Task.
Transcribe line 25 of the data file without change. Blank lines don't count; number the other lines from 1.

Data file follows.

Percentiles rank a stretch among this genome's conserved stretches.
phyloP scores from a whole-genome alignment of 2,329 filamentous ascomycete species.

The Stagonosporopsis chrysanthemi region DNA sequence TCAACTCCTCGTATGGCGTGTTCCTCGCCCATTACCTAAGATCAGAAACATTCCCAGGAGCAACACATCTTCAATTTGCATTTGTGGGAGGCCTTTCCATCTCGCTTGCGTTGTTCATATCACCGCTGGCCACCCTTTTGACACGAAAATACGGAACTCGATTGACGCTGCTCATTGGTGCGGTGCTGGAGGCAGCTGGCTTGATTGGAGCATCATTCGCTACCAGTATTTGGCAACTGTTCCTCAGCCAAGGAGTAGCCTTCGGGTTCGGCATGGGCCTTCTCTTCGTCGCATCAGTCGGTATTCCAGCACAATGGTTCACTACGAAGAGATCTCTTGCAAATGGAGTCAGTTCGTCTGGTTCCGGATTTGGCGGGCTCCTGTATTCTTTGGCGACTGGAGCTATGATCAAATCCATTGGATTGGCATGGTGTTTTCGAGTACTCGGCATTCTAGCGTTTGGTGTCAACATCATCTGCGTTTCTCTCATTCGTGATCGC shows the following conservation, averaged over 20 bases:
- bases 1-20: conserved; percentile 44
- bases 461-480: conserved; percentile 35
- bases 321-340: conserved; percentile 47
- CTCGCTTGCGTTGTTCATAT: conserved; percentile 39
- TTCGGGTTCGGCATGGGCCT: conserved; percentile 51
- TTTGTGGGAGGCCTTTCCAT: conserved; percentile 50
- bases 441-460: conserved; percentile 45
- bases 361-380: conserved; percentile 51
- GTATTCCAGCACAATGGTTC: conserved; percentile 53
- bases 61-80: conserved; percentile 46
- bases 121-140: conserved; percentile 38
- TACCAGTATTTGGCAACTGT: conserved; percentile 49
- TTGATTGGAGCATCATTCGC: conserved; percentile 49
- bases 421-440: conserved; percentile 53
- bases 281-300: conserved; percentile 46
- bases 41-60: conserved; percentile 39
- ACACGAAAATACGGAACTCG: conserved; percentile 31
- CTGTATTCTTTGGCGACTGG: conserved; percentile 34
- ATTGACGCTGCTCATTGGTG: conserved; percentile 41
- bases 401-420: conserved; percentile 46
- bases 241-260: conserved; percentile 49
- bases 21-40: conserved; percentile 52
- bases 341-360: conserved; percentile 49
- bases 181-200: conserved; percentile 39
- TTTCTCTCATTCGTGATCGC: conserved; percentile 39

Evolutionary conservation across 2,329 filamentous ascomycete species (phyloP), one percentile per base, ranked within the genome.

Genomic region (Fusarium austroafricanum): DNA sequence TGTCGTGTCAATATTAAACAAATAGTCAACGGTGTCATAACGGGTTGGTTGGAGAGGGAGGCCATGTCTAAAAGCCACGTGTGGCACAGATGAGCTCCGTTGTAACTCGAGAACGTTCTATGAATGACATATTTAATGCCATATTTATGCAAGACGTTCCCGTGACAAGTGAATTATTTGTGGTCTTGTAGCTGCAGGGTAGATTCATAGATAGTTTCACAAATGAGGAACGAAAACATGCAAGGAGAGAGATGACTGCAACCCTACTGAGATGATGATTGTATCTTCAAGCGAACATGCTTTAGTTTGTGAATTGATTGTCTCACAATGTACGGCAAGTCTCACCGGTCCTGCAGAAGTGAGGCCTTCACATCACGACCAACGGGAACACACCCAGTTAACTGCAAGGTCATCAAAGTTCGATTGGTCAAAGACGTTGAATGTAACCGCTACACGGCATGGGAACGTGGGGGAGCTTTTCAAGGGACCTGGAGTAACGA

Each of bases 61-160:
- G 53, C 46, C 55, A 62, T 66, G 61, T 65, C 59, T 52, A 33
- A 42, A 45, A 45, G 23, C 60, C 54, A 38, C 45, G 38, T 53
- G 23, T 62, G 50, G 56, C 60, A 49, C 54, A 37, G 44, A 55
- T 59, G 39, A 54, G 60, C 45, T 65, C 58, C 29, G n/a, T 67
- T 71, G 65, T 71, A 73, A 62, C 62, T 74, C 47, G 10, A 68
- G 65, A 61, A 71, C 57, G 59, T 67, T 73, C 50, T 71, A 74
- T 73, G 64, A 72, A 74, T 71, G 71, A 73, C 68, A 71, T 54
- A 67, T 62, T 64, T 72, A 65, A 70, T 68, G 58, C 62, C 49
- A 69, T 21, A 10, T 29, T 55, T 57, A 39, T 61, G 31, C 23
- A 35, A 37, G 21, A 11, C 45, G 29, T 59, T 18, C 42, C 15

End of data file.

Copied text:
- bases 21-40: conserved; percentile 52